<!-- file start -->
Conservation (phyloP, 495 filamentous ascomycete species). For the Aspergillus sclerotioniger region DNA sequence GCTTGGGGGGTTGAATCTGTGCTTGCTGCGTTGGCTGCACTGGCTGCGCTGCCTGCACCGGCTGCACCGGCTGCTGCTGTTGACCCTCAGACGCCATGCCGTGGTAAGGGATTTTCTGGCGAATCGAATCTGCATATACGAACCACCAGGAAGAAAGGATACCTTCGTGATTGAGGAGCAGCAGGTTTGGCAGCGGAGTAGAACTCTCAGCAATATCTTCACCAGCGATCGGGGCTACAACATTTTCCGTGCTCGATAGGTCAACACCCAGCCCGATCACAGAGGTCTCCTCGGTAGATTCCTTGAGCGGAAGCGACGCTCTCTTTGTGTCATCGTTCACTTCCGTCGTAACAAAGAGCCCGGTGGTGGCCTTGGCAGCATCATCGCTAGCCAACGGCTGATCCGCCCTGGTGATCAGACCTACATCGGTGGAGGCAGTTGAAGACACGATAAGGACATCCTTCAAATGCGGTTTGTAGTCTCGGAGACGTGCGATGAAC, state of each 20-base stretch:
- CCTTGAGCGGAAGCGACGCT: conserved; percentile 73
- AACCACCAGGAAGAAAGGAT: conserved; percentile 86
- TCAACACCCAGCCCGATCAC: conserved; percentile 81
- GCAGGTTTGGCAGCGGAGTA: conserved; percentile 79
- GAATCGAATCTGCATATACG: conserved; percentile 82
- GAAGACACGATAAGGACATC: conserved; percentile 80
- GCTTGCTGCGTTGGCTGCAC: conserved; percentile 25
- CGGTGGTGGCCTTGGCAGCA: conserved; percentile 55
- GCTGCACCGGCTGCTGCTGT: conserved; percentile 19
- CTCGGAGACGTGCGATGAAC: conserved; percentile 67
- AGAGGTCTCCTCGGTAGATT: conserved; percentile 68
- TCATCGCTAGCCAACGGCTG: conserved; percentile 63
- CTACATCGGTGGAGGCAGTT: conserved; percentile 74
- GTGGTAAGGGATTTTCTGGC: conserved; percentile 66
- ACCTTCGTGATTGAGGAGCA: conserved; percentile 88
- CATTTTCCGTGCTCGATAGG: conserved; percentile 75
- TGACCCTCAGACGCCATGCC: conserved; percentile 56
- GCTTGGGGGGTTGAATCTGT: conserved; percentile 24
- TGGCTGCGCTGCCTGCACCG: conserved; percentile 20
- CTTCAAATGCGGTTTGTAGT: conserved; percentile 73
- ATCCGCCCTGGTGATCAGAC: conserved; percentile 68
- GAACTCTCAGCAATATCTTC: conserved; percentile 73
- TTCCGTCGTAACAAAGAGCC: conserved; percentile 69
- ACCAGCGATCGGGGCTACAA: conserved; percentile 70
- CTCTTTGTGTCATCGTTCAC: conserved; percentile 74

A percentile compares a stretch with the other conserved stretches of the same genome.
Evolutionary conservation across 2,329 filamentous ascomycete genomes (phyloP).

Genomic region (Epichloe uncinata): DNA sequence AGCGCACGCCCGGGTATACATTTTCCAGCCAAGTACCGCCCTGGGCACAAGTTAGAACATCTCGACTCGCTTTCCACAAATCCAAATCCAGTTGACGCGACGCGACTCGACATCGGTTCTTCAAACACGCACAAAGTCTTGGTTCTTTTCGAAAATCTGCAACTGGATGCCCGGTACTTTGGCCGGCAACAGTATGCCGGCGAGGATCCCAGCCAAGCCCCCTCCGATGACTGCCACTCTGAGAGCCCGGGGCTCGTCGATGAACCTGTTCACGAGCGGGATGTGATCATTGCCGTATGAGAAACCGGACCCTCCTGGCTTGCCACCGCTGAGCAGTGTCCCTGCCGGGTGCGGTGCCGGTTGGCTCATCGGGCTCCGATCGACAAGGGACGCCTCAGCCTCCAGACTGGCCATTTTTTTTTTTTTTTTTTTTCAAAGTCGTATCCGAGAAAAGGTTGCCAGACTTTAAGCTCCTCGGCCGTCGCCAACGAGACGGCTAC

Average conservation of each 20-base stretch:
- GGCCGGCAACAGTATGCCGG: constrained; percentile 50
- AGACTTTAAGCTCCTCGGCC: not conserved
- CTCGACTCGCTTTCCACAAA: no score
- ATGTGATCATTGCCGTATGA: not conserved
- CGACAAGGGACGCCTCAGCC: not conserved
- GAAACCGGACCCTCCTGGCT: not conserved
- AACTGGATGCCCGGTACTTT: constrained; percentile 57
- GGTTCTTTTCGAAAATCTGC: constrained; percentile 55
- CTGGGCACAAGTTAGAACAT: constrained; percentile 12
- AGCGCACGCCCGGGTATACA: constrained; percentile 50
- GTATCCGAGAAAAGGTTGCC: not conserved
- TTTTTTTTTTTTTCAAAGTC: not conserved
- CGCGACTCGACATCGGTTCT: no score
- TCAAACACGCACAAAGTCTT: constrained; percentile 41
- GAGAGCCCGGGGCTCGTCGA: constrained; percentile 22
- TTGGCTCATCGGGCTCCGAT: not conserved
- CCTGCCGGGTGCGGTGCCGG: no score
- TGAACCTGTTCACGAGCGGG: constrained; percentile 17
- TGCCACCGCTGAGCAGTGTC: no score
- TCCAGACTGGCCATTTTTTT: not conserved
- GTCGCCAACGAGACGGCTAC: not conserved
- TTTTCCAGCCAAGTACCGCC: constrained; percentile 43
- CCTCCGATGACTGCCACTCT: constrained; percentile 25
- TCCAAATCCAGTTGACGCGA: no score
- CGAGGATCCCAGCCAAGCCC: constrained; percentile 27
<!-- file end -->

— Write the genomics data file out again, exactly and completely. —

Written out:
Conservation (phyloP, 495 filamentous ascomycete species). For the Aspergillus sclerotioniger region DNA sequence GCTTGGGGGGTTGAATCTGTGCTTGCTGCGTTGGCTGCACTGGCTGCGCTGCCTGCACCGGCTGCACCGGCTGCTGCTGTTGACCCTCAGACGCCATGCCGTGGTAAGGGATTTTCTGGCGAATCGAATCTGCATATACGAACCACCAGGAAGAAAGGATACCTTCGTGATTGAGGAGCAGCAGGTTTGGCAGCGGAGTAGAACTCTCAGCAATATCTTCACCAGCGATCGGGGCTACAACATTTTCCGTGCTCGATAGGTCAACACCCAGCCCGATCACAGAGGTCTCCTCGGTAGATTCCTTGAGCGGAAGCGACGCTCTCTTTGTGTCATCGTTCACTTCCGTCGTAACAAAGAGCCCGGTGGTGGCCTTGGCAGCATCATCGCTAGCCAACGGCTGATCCGCCCTGGTGATCAGACCTACATCGGTGGAGGCAGTTGAAGACACGATAAGGACATCCTTCAAATGCGGTTTGTAGTCTCGGAGACGTGCGATGAAC, state of each 20-base stretch:
- CCTTGAGCGGAAGCGACGCT: conserved; percentile 73
- AACCACCAGGAAGAAAGGAT: conserved; percentile 86
- TCAACACCCAGCCCGATCAC: conserved; percentile 81
- GCAGGTTTGGCAGCGGAGTA: conserved; percentile 79
- GAATCGAATCTGCATATACG: conserved; percentile 82
- GAAGACACGATAAGGACATC: conserved; percentile 80
- GCTTGCTGCGTTGGCTGCAC: conserved; percentile 25
- CGGTGGTGGCCTTGGCAGCA: conserved; percentile 55
- GCTGCACCGGCTGCTGCTGT: conserved; percentile 19
- CTCGGAGACGTGCGATGAAC: conserved; percentile 67
- AGAGGTCTCCTCGGTAGATT: conserved; percentile 68
- TCATCGCTAGCCAACGGCTG: conserved; percentile 63
- CTACATCGGTGGAGGCAGTT: conserved; percentile 74
- GTGGTAAGGGATTTTCTGGC: conserved; percentile 66
- ACCTTCGTGATTGAGGAGCA: conserved; percentile 88
- CATTTTCCGTGCTCGATAGG: conserved; percentile 75
- TGACCCTCAGACGCCATGCC: conserved; percentile 56
- GCTTGGGGGGTTGAATCTGT: conserved; percentile 24
- TGGCTGCGCTGCCTGCACCG: conserved; percentile 20
- CTTCAAATGCGGTTTGTAGT: conserved; percentile 73
- ATCCGCCCTGGTGATCAGAC: conserved; percentile 68
- GAACTCTCAGCAATATCTTC: conserved; percentile 73
- TTCCGTCGTAACAAAGAGCC: conserved; percentile 69
- ACCAGCGATCGGGGCTACAA: conserved; percentile 70
- CTCTTTGTGTCATCGTTCAC: conserved; percentile 74

A percentile compares a stretch with the other conserved stretches of the same genome.
Evolutionary conservation across 2,329 filamentous ascomycete genomes (phyloP).

Genomic region (Epichloe uncinata): DNA sequence AGCGCACGCCCGGGTATACATTTTCCAGCCAAGTACCGCCCTGGGCACAAGTTAGAACATCTCGACTCGCTTTCCACAAATCCAAATCCAGTTGACGCGACGCGACTCGACATCGGTTCTTCAAACACGCACAAAGTCTTGGTTCTTTTCGAAAATCTGCAACTGGATGCCCGGTACTTTGGCCGGCAACAGTATGCCGGCGAGGATCCCAGCCAAGCCCCCTCCGATGACTGCCACTCTGAGAGCCCGGGGCTCGTCGATGAACCTGTTCACGAGCGGGATGTGATCATTGCCGTATGAGAAACCGGACCCTCCTGGCTTGCCACCGCTGAGCAGTGTCCCTGCCGGGTGCGGTGCCGGTTGGCTCATCGGGCTCCGATCGACAAGGGACGCCTCAGCCTCCAGACTGGCCATTTTTTTTTTTTTTTTTTTTCAAAGTCGTATCCGAGAAAAGGTTGCCAGACTTTAAGCTCCTCGGCCGTCGCCAACGAGACGGCTAC

Average conservation of each 20-base stretch:
- GGCCGGCAACAGTATGCCGG: constrained; percentile 50
- AGACTTTAAGCTCCTCGGCC: not conserved
- CTCGACTCGCTTTCCACAAA: no score
- ATGTGATCATTGCCGTATGA: not conserved
- CGACAAGGGACGCCTCAGCC: not conserved
- GAAACCGGACCCTCCTGGCT: not conserved
- AACTGGATGCCCGGTACTTT: constrained; percentile 57
- GGTTCTTTTCGAAAATCTGC: constrained; percentile 55
- CTGGGCACAAGTTAGAACAT: constrained; percentile 12
- AGCGCACGCCCGGGTATACA: constrained; percentile 50
- GTATCCGAGAAAAGGTTGCC: not conserved
- TTTTTTTTTTTTTCAAAGTC: not conserved
- CGCGACTCGACATCGGTTCT: no score
- TCAAACACGCACAAAGTCTT: constrained; percentile 41
- GAGAGCCCGGGGCTCGTCGA: constrained; percentile 22
- TTGGCTCATCGGGCTCCGAT: not conserved
- CCTGCCGGGTGCGGTGCCGG: no score
- TGAACCTGTTCACGAGCGGG: constrained; percentile 17
- TGCCACCGCTGAGCAGTGTC: no score
- TCCAGACTGGCCATTTTTTT: not conserved
- GTCGCCAACGAGACGGCTAC: not conserved
- TTTTCCAGCCAAGTACCGCC: constrained; percentile 43
- CCTCCGATGACTGCCACTCT: constrained; percentile 25
- TCCAAATCCAGTTGACGCGA: no score
- CGAGGATCCCAGCCAAGCCC: constrained; percentile 27